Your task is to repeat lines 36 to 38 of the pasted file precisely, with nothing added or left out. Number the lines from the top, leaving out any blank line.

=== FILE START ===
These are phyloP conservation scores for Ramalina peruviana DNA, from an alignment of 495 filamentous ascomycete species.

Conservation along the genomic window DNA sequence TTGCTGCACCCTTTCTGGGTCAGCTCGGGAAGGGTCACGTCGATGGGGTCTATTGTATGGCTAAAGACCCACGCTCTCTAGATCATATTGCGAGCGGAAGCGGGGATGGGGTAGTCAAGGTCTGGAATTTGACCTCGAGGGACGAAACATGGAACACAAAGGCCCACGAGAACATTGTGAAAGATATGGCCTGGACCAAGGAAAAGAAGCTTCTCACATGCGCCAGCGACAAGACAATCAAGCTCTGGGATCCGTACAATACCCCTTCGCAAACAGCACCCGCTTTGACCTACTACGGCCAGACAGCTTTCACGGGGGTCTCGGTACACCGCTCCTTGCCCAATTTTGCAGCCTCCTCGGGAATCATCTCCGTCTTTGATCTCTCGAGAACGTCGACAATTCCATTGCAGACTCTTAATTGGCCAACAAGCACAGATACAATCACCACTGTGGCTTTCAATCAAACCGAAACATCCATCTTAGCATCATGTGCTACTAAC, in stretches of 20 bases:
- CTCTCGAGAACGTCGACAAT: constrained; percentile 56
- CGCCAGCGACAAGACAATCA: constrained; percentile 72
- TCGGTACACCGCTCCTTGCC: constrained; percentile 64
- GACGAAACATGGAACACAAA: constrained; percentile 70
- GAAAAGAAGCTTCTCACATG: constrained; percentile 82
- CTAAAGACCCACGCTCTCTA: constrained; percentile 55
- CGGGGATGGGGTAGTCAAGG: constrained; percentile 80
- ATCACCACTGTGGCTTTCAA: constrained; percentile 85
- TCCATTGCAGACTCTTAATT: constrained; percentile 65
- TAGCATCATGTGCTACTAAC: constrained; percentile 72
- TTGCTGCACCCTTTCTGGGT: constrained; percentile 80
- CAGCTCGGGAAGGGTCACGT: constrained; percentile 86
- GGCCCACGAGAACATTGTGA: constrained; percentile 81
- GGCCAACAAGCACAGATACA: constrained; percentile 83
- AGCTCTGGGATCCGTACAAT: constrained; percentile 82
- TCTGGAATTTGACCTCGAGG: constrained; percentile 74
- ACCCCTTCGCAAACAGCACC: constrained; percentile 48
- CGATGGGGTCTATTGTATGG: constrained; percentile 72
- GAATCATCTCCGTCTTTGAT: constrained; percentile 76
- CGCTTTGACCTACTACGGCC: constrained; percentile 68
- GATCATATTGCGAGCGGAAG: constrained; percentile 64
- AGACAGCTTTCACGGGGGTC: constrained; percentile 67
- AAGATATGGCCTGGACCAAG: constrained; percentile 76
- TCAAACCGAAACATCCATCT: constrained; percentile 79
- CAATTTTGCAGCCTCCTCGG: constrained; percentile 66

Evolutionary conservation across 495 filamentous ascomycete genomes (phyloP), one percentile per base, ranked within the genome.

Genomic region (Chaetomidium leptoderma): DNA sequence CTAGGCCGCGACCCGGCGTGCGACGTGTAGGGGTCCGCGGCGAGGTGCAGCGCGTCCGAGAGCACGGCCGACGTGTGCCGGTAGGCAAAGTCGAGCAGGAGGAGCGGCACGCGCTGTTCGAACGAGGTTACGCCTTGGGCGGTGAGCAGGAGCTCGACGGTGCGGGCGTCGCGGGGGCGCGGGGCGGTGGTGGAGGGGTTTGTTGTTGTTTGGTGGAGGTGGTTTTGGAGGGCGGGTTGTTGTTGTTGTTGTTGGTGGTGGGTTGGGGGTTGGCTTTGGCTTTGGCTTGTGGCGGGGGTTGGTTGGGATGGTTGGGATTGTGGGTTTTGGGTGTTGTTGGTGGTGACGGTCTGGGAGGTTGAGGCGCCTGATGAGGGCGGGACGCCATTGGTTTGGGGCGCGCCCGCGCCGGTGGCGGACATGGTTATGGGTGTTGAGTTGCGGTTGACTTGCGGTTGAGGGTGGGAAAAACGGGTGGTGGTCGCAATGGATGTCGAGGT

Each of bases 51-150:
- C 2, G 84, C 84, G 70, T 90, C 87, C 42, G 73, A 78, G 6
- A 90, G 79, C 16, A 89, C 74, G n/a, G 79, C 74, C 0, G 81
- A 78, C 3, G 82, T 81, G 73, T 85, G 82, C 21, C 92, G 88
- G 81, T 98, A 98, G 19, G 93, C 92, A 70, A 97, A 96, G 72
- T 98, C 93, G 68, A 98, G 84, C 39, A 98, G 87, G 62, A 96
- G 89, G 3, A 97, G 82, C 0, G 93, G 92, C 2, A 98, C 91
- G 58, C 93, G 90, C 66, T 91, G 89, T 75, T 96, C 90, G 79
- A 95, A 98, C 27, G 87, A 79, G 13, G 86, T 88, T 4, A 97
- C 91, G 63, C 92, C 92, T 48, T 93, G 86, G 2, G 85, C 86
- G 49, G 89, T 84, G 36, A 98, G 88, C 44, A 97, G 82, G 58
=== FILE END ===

- G 89, G 3, A 97, G 82, C 0, G 93, G 92, C 2, A 98, C 91
- G 58, C 93, G 90, C 66, T 91, G 89, T 75, T 96, C 90, G 79
- A 95, A 98, C 27, G 87, A 79, G 13, G 86, T 88, T 4, A 97